When you think of a rudder what comes to mind? A boat of course, or perhaps sailing. When I think of a rudder I think of stability, a force that continually rights any wrong path and generally keeps things steady. That being said, I have always favored utility stocks as my rudder in my investment portfolio. Currently, I own three such rudders, Southern Company (SO), Consolidated Edison (ED), and Dominion Resources, (D).
While utilities in general are not high growth businesses they do offer tremendous stability in almost any investing environment. After all, what would we be doing without electricity? Electricity is one commodity that will always be in demand, whether generated through coal, nuclear, hydro or wind. For me, this knowledge is priceless as a dividend income investor. Let’s take a little closer look at my three rudders.
First off, we have Southern Company. An electric utility that operates primarily in the south of the U.S. The company is involved in the generation, transmission, and distribution of electricity through coal, nuclear, oil and gas, and hydro resources in the states of Alabama, Georgia, Florida, and Mississippi. While not a gang-buster for forward growth, as most utilities are, it does sport a nice 4.50% yield with a 12 plus year history of dividend growth. Boring, perhaps. Consistent high yield, yes.
Next we have Consolidated Edison (ED) an electric, gas, and steam delivery businesses serving New York City and environs. Consolidated Edison sports hefty 4.33% yield with an impressive 39 years of dividend growth. Can you imagine the compounding effects of an investment made in ED decades ago?
Finally, we have Dominion Resources, (D) which is another utility that produces and transports energy primarily on the east coast of the U.S. D offers patient investors a nice 3.30% yield with about 5 years of dividend increases. It’s easy being patient with most utility stocks because of their high yield. Don’t worry about these yields being too rich. Each company mentioned has very acceptable payout ratios that can almost ensure dividend increases going forward.
What do you think about adding utility stocks to a dividend portfolio?
Disclosure: Long SO, ED, D
8 thoughts on “Utilities Are My Portfolio Rudder”
I had the same thought too when starting out last year, though I included a water company too since I figured everyone needs water and it covers ~ 70% of the planet. I picked LNT, GXP and AWR for my portfolio, plus Vanguard’s Utility ETF when I was being lazy and didn’t want to commit to a single stock.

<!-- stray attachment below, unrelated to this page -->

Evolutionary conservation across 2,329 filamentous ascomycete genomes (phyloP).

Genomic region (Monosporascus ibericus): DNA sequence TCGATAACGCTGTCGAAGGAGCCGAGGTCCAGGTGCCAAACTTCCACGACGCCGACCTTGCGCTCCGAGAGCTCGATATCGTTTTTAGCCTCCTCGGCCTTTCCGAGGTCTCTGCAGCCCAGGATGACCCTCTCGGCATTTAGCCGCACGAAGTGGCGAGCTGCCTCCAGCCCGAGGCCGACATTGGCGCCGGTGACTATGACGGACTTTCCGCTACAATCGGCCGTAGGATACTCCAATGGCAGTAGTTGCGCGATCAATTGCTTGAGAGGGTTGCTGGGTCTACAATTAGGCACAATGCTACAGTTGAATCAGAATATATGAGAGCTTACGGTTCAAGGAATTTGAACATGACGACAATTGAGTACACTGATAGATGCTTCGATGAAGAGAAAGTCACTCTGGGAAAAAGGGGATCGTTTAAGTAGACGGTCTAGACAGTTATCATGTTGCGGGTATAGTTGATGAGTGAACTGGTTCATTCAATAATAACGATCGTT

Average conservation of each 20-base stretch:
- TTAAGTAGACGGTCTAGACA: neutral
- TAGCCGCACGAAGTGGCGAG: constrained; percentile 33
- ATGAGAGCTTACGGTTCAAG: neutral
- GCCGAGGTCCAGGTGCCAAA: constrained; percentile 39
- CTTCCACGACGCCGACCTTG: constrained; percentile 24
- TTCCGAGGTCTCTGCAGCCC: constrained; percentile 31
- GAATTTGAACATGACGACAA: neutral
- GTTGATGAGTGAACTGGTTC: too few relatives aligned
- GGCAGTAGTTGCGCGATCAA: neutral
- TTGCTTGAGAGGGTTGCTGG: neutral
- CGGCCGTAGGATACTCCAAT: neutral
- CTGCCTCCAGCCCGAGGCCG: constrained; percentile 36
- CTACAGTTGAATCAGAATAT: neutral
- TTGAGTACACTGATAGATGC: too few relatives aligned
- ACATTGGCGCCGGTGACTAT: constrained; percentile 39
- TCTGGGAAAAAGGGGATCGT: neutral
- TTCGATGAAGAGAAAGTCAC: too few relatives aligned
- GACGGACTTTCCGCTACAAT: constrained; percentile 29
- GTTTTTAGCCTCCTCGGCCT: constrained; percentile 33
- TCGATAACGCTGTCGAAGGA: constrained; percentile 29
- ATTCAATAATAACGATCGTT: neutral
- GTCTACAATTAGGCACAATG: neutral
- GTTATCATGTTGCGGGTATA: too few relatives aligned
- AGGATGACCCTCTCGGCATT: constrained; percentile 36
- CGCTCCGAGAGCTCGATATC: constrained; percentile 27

Utilities are awesome. Little to no growth but talk about your steady dividends through thick and thin. I love water as well. I actually have 3 on my watch list, AWR, WTR and CWT. Your picks of LNT and GXP look interesting as well. I just decided to go with more large cap type utilities. I’m curious to know how your ETF is working out. Personally, I’d rather buy several individual stocks and create my own “ETF.”
I did consider ED originally too (this was back in Q1-2013) but decided against them as their debt-to-capital ratio was quite high. Likewise AWR won out for me against WTR because of lower debt. I didn’t mind reducing market cap requirements for utilities since I think they’re fairly stable and don’t have much competition in their area.
I completely agree with you about the personal ETF; however since I’m targeting around 4 stocks in each of 10 market sectors (utilities being one), the utility sector ETF was a easy way of extra diversification. It’s VPU from Vanguard, commission free to buy/sell and has an expense ratio of 0.14%. My yield on cost from last year has been about 4%. It represents ~ 30% of my position in Utilities, so I will be favoring individual stocks over it going forward.
I hear you about ED’s debt. In fact a lot of utilities carry high debt loads but I guess it’s their business that they are in that keeps them around. It’s just something we all need and use to live daily. 30% of your total portfolio is in utilities? That’s a pretty conservative move. For me, in my brokerage account, utilities are just under 7% of my holdings. I think about 10% as a “rudder” is about right.
Sorry, I meant to say that Utilities overall form ~10% of my portfolio (it’s 1 of 10 sectors that I want to equally weight), and that the ETF is 30% of that 10%.
Agree that debt’s not necessarily a bad thing, and ED’s been raising its dividend for nearly 4 decades so it’s obviously doing something right! 🙂
Utility Companies have a reputation for steady dividends…we have a few utility company stocks in our watch list (SO is one of them). Great long term holds and great for anyone looking for consistent dividends.
That’s exactly how I view utilities. Boring, no high fliers in that sector, at least with the large cap ones, just good old quarterly payments. It seems these days a lot of folks are going for something more secure as I have seen the PE’s of my utility holdings really jump in the last year.